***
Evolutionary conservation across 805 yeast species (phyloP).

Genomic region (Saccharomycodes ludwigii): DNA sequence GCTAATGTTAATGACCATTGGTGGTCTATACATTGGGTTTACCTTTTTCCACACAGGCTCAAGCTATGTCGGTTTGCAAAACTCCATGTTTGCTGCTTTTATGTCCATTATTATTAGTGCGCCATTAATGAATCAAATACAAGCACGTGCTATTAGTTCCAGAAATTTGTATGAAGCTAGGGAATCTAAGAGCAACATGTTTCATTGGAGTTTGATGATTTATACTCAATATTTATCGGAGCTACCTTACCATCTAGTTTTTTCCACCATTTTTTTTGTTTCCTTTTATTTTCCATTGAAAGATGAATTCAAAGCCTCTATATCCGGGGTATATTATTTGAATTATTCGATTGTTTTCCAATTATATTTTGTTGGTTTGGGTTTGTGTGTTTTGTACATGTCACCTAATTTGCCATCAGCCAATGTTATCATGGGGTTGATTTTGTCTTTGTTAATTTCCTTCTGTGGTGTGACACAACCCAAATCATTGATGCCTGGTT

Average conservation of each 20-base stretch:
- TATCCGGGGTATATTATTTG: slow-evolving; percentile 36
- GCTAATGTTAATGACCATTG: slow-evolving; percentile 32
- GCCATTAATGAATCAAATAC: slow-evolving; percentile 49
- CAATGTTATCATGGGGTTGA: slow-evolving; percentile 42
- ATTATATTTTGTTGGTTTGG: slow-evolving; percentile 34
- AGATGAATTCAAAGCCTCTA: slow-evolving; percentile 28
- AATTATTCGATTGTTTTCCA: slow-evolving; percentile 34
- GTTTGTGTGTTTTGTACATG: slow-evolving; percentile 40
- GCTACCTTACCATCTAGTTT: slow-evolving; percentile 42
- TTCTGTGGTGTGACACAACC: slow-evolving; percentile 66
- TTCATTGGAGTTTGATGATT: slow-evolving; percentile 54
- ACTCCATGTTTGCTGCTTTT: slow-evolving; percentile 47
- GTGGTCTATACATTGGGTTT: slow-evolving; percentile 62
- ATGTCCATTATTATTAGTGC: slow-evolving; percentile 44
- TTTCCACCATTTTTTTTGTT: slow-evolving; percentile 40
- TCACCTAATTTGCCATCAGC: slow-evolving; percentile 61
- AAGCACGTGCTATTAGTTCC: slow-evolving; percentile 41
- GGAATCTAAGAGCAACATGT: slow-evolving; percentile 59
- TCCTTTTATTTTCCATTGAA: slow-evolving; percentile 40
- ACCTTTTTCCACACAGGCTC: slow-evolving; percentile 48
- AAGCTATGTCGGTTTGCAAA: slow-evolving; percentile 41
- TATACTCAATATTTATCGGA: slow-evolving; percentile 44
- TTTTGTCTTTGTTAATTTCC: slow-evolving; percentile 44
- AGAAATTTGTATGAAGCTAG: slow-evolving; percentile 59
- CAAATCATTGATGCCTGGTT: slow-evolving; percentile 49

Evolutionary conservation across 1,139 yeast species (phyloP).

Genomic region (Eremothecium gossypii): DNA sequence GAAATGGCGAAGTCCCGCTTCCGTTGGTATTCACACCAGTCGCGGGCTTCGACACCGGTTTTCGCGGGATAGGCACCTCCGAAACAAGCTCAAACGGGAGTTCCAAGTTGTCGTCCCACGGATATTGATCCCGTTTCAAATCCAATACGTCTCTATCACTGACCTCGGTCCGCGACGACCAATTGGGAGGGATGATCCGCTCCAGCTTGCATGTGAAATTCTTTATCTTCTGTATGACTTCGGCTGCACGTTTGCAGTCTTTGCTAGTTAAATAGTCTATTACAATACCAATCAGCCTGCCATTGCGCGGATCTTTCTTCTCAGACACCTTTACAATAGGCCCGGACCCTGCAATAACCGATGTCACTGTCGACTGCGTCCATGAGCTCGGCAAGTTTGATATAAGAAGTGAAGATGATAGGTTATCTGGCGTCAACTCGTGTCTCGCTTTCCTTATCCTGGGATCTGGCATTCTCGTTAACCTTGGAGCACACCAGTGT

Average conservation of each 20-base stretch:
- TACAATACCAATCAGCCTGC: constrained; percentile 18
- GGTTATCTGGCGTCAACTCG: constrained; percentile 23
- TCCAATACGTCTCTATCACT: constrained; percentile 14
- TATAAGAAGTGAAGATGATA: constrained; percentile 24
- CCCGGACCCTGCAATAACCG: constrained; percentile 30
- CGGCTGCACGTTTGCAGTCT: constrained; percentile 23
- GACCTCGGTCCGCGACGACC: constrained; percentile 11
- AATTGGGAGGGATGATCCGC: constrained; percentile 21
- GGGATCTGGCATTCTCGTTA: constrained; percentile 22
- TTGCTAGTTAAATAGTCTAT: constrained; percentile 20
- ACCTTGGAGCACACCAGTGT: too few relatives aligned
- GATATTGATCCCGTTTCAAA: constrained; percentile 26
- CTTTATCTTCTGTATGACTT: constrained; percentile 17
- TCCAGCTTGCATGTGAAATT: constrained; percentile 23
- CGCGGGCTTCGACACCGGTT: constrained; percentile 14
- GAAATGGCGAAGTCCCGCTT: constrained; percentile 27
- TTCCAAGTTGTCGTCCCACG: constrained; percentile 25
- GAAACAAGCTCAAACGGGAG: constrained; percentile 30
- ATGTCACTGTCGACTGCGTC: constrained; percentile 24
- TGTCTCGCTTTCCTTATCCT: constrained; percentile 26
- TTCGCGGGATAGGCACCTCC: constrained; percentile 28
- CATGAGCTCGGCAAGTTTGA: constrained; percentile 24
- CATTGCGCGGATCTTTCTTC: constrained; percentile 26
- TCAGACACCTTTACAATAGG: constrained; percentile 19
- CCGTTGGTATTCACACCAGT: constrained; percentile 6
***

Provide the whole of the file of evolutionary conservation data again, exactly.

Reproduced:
Evolutionary conservation across 805 yeast species (phyloP).

Genomic region (Saccharomycodes ludwigii): DNA sequence GCTAATGTTAATGACCATTGGTGGTCTATACATTGGGTTTACCTTTTTCCACACAGGCTCAAGCTATGTCGGTTTGCAAAACTCCATGTTTGCTGCTTTTATGTCCATTATTATTAGTGCGCCATTAATGAATCAAATACAAGCACGTGCTATTAGTTCCAGAAATTTGTATGAAGCTAGGGAATCTAAGAGCAACATGTTTCATTGGAGTTTGATGATTTATACTCAATATTTATCGGAGCTACCTTACCATCTAGTTTTTTCCACCATTTTTTTTGTTTCCTTTTATTTTCCATTGAAAGATGAATTCAAAGCCTCTATATCCGGGGTATATTATTTGAATTATTCGATTGTTTTCCAATTATATTTTGTTGGTTTGGGTTTGTGTGTTTTGTACATGTCACCTAATTTGCCATCAGCCAATGTTATCATGGGGTTGATTTTGTCTTTGTTAATTTCCTTCTGTGGTGTGACACAACCCAAATCATTGATGCCTGGTT

Average conservation of each 20-base stretch:
- TATCCGGGGTATATTATTTG: slow-evolving; percentile 36
- GCTAATGTTAATGACCATTG: slow-evolving; percentile 32
- GCCATTAATGAATCAAATAC: slow-evolving; percentile 49
- CAATGTTATCATGGGGTTGA: slow-evolving; percentile 42
- ATTATATTTTGTTGGTTTGG: slow-evolving; percentile 34
- AGATGAATTCAAAGCCTCTA: slow-evolving; percentile 28
- AATTATTCGATTGTTTTCCA: slow-evolving; percentile 34
- GTTTGTGTGTTTTGTACATG: slow-evolving; percentile 40
- GCTACCTTACCATCTAGTTT: slow-evolving; percentile 42
- TTCTGTGGTGTGACACAACC: slow-evolving; percentile 66
- TTCATTGGAGTTTGATGATT: slow-evolving; percentile 54
- ACTCCATGTTTGCTGCTTTT: slow-evolving; percentile 47
- GTGGTCTATACATTGGGTTT: slow-evolving; percentile 62
- ATGTCCATTATTATTAGTGC: slow-evolving; percentile 44
- TTTCCACCATTTTTTTTGTT: slow-evolving; percentile 40
- TCACCTAATTTGCCATCAGC: slow-evolving; percentile 61
- AAGCACGTGCTATTAGTTCC: slow-evolving; percentile 41
- GGAATCTAAGAGCAACATGT: slow-evolving; percentile 59
- TCCTTTTATTTTCCATTGAA: slow-evolving; percentile 40
- ACCTTTTTCCACACAGGCTC: slow-evolving; percentile 48
- AAGCTATGTCGGTTTGCAAA: slow-evolving; percentile 41
- TATACTCAATATTTATCGGA: slow-evolving; percentile 44
- TTTTGTCTTTGTTAATTTCC: slow-evolving; percentile 44
- AGAAATTTGTATGAAGCTAG: slow-evolving; percentile 59
- CAAATCATTGATGCCTGGTT: slow-evolving; percentile 49

Evolutionary conservation across 1,139 yeast species (phyloP).

Genomic region (Eremothecium gossypii): DNA sequence GAAATGGCGAAGTCCCGCTTCCGTTGGTATTCACACCAGTCGCGGGCTTCGACACCGGTTTTCGCGGGATAGGCACCTCCGAAACAAGCTCAAACGGGAGTTCCAAGTTGTCGTCCCACGGATATTGATCCCGTTTCAAATCCAATACGTCTCTATCACTGACCTCGGTCCGCGACGACCAATTGGGAGGGATGATCCGCTCCAGCTTGCATGTGAAATTCTTTATCTTCTGTATGACTTCGGCTGCACGTTTGCAGTCTTTGCTAGTTAAATAGTCTATTACAATACCAATCAGCCTGCCATTGCGCGGATCTTTCTTCTCAGACACCTTTACAATAGGCCCGGACCCTGCAATAACCGATGTCACTGTCGACTGCGTCCATGAGCTCGGCAAGTTTGATATAAGAAGTGAAGATGATAGGTTATCTGGCGTCAACTCGTGTCTCGCTTTCCTTATCCTGGGATCTGGCATTCTCGTTAACCTTGGAGCACACCAGTGT

Average conservation of each 20-base stretch:
- TACAATACCAATCAGCCTGC: constrained; percentile 18
- GGTTATCTGGCGTCAACTCG: constrained; percentile 23
- TCCAATACGTCTCTATCACT: constrained; percentile 14
- TATAAGAAGTGAAGATGATA: constrained; percentile 24
- CCCGGACCCTGCAATAACCG: constrained; percentile 30
- CGGCTGCACGTTTGCAGTCT: constrained; percentile 23
- GACCTCGGTCCGCGACGACC: constrained; percentile 11
- AATTGGGAGGGATGATCCGC: constrained; percentile 21
- GGGATCTGGCATTCTCGTTA: constrained; percentile 22
- TTGCTAGTTAAATAGTCTAT: constrained; percentile 20
- ACCTTGGAGCACACCAGTGT: too few relatives aligned
- GATATTGATCCCGTTTCAAA: constrained; percentile 26
- CTTTATCTTCTGTATGACTT: constrained; percentile 17
- TCCAGCTTGCATGTGAAATT: constrained; percentile 23
- CGCGGGCTTCGACACCGGTT: constrained; percentile 14
- GAAATGGCGAAGTCCCGCTT: constrained; percentile 27
- TTCCAAGTTGTCGTCCCACG: constrained; percentile 25
- GAAACAAGCTCAAACGGGAG: constrained; percentile 30
- ATGTCACTGTCGACTGCGTC: constrained; percentile 24
- TGTCTCGCTTTCCTTATCCT: constrained; percentile 26
- TTCGCGGGATAGGCACCTCC: constrained; percentile 28
- CATGAGCTCGGCAAGTTTGA: constrained; percentile 24
- CATTGCGCGGATCTTTCTTC: constrained; percentile 26
- TCAGACACCTTTACAATAGG: constrained; percentile 19
- CCGTTGGTATTCACACCAGT: constrained; percentile 6